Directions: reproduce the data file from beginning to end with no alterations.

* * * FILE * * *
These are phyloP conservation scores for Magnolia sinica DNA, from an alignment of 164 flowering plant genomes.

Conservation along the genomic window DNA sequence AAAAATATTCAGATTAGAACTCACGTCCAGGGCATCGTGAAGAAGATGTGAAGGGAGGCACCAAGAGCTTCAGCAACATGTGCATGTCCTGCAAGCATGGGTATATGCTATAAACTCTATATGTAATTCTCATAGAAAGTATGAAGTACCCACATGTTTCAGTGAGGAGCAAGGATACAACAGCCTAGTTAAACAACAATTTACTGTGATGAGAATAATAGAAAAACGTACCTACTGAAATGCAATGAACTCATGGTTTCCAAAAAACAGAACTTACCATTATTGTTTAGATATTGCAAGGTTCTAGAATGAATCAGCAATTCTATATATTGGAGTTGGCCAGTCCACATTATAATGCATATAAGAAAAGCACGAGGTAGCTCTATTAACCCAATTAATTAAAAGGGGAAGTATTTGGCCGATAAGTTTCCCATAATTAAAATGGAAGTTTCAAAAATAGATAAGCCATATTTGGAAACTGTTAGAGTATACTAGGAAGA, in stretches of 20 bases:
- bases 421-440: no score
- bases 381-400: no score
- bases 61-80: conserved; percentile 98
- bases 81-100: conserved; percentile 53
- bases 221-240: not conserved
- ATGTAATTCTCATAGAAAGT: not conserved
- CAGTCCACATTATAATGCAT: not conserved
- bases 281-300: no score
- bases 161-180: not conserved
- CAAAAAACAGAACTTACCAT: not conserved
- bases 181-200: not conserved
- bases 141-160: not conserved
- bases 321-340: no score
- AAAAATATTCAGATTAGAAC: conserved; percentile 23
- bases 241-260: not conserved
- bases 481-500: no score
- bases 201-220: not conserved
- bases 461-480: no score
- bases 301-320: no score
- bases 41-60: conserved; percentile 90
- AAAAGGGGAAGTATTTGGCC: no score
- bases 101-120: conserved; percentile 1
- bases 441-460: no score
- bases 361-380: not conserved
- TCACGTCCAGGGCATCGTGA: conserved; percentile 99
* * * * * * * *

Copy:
These are phyloP conservation scores for Magnolia sinica DNA, from an alignment of 164 flowering plant genomes.

Conservation along the genomic window DNA sequence AAAAATATTCAGATTAGAACTCACGTCCAGGGCATCGTGAAGAAGATGTGAAGGGAGGCACCAAGAGCTTCAGCAACATGTGCATGTCCTGCAAGCATGGGTATATGCTATAAACTCTATATGTAATTCTCATAGAAAGTATGAAGTACCCACATGTTTCAGTGAGGAGCAAGGATACAACAGCCTAGTTAAACAACAATTTACTGTGATGAGAATAATAGAAAAACGTACCTACTGAAATGCAATGAACTCATGGTTTCCAAAAAACAGAACTTACCATTATTGTTTAGATATTGCAAGGTTCTAGAATGAATCAGCAATTCTATATATTGGAGTTGGCCAGTCCACATTATAATGCATATAAGAAAAGCACGAGGTAGCTCTATTAACCCAATTAATTAAAAGGGGAAGTATTTGGCCGATAAGTTTCCCATAATTAAAATGGAAGTTTCAAAAATAGATAAGCCATATTTGGAAACTGTTAGAGTATACTAGGAAGA, in stretches of 20 bases:
- bases 421-440: no score
- bases 381-400: no score
- bases 61-80: conserved; percentile 98
- bases 81-100: conserved; percentile 53
- bases 221-240: not conserved
- ATGTAATTCTCATAGAAAGT: not conserved
- CAGTCCACATTATAATGCAT: not conserved
- bases 281-300: no score
- bases 161-180: not conserved
- CAAAAAACAGAACTTACCAT: not conserved
- bases 181-200: not conserved
- bases 141-160: not conserved
- bases 321-340: no score
- AAAAATATTCAGATTAGAAC: conserved; percentile 23
- bases 241-260: not conserved
- bases 481-500: no score
- bases 201-220: not conserved
- bases 461-480: no score
- bases 301-320: no score
- bases 41-60: conserved; percentile 90
- AAAAGGGGAAGTATTTGGCC: no score
- bases 101-120: conserved; percentile 1
- bases 441-460: no score
- bases 361-380: not conserved
- TCACGTCCAGGGCATCGTGA: conserved; percentile 99